(This is the second of two posts on this topic. I’ve included the original song “Rescue Me” to accompany these blogs)


In my last post, I recounted the time I almost drown as a young child but was rescued by God’s grace through some quick-thinking family and friends.  I used this illustration to show that God loves us and is completely able to rescue us from, in, and through the dire situations we go through in life if only we call out and turn to Him.

There is, however, another aspect of God’s act of rescuing people, and it involves us acting on His behalf, in His power, as He directs us.

One summer day years later as a boy trained and confident in swimming, I helped one of my friends who had ventured out too deep in a lake and began violently struggling in waters over their head. As we emerged from the water onto shore, my friend told me that I had rescued him. Even though I think my friend’s statement was slightly exaggerated, I believe that just as God used someone to pull me out of deep waters, He used me to help someone else in trouble.

Even as we have been rescued by God, one of the “givens” in a life offered to Him as an act of worship is that it isn’t just about us!  One barometer of our spiritual walk with God is the love, compassion, and commitment we have to Him demonstrated through serving and helping the people we encounter every day. Even as we have been rescued, God asks us to be part of His rescue mission on earth. God calls us to be His hands, feet, ears, voice, and heart to people who are in need of help. Our response doesn’t necessarily have to be overtly heroic. It can be as simple as a phone call to someone God puts on your mind, a visit to someone who is sick or lonely, or giving aid to a person in need. At times, however, it might call for us to do something hard or uncomfortable to help someone else.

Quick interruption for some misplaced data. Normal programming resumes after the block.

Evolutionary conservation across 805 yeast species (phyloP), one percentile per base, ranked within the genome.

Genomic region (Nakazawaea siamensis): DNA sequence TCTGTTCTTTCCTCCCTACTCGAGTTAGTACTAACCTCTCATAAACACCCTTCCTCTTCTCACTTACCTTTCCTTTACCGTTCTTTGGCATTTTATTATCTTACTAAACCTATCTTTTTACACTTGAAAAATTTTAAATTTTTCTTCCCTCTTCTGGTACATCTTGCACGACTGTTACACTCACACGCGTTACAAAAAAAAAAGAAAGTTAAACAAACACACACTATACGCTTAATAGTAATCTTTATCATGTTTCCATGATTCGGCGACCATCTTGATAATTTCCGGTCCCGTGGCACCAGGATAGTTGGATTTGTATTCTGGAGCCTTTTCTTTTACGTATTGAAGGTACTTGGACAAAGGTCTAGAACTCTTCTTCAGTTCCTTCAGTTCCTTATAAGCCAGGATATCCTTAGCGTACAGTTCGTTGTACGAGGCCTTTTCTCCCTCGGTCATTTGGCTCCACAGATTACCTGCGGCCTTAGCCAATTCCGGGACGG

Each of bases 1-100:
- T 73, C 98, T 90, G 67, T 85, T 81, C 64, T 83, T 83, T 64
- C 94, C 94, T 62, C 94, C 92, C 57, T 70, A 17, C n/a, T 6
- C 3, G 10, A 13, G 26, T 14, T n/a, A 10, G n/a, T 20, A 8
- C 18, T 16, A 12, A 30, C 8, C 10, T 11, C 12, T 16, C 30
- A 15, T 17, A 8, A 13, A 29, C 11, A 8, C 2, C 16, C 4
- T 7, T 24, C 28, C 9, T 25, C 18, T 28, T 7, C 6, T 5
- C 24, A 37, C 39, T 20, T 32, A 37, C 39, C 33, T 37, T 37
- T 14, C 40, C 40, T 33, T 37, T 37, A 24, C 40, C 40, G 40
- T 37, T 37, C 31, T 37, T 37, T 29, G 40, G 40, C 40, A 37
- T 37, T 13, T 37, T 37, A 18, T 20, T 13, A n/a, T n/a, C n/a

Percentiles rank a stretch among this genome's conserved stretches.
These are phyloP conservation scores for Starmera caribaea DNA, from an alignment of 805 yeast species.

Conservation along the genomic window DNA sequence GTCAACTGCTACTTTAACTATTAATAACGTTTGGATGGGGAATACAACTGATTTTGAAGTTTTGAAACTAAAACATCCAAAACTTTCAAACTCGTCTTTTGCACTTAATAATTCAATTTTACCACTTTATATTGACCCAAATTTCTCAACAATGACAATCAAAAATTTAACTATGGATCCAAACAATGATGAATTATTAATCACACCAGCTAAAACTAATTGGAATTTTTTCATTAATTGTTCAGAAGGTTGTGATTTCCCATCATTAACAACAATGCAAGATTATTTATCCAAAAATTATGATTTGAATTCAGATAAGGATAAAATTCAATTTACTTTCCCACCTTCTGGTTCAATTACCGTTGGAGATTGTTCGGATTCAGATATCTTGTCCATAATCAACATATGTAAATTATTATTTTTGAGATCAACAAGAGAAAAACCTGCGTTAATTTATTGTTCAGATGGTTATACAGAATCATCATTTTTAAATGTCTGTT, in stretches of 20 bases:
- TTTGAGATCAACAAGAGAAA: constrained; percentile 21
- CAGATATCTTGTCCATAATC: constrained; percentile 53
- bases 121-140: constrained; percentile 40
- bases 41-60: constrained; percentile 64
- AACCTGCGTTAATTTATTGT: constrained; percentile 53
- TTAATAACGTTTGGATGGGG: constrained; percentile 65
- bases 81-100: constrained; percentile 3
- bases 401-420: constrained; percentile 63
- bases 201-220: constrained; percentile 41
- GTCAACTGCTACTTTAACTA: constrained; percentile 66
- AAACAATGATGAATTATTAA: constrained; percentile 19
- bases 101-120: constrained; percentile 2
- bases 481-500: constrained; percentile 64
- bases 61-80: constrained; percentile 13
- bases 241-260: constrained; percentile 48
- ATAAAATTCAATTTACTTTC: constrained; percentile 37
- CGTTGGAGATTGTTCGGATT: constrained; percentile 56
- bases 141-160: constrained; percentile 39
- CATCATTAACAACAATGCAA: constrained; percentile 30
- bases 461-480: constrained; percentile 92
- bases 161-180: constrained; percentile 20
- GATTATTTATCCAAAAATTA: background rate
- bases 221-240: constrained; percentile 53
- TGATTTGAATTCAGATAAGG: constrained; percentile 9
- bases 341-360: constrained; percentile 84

Scripture is filled with accounts of how God used people to rescue someone else is trouble. Here are just a couple examples:

  • Abraham rescued his relative Lot from his captors
  • Moses was instrumental in rescuing the Israelites from their Egyptian captivity.
  • Esther’s bravery before the King was crucial to the deliverance of the Jews from mass executions.

Most importantly Jesus Christ, the Only Son of God, became a human being and rescued us from an eternity apart from God.  This rescue has past, present, and future ramifications! The Bible tells us that Jesus is the One who:

  • (Past) “has rescued us from the dominion of darkness and brought us into God’s kingdom” (Colossians 1:13).
  •  (Present) “gave himself for our sins to rescue us from the present evil age, according to the will of our God and Father” (Galatians 1:4)
  • (Future) ”rescues us from the coming wrath.” (1 Thessalonians 1:10)

Once we embrace the thoroughness of our rescue by Christ, our hearts should burn with a desire to help others experience this same deliverance. The key to being part of God’s rescue mission is to stay in close fellowship with Him through prayer, time in His Word and with other Christ-followers, and then walk through each day in love with your spiritual antenna attuned to God.

Here’s how the writer Jude put it in the New Testament:

“Dear friends, by building yourselves up in your most holy faith and praying in the Holy Spirit, keep yourselves in God’s love as you wait for the mercy of our Lord Jesus Christ to bring you to eternal life.  Be merciful to those who doubt; save [rescue] others by snatching them from the fire; to others show mercy, mixed with fear…”
Jude 20-23

I invite you to listen again to the song “Rescue Me.” Does a person or people come to your mind? As you pray for them, ask God to show you how He can use you to help them.

You may be part of God’s rescue mission!

God bless you!

Chris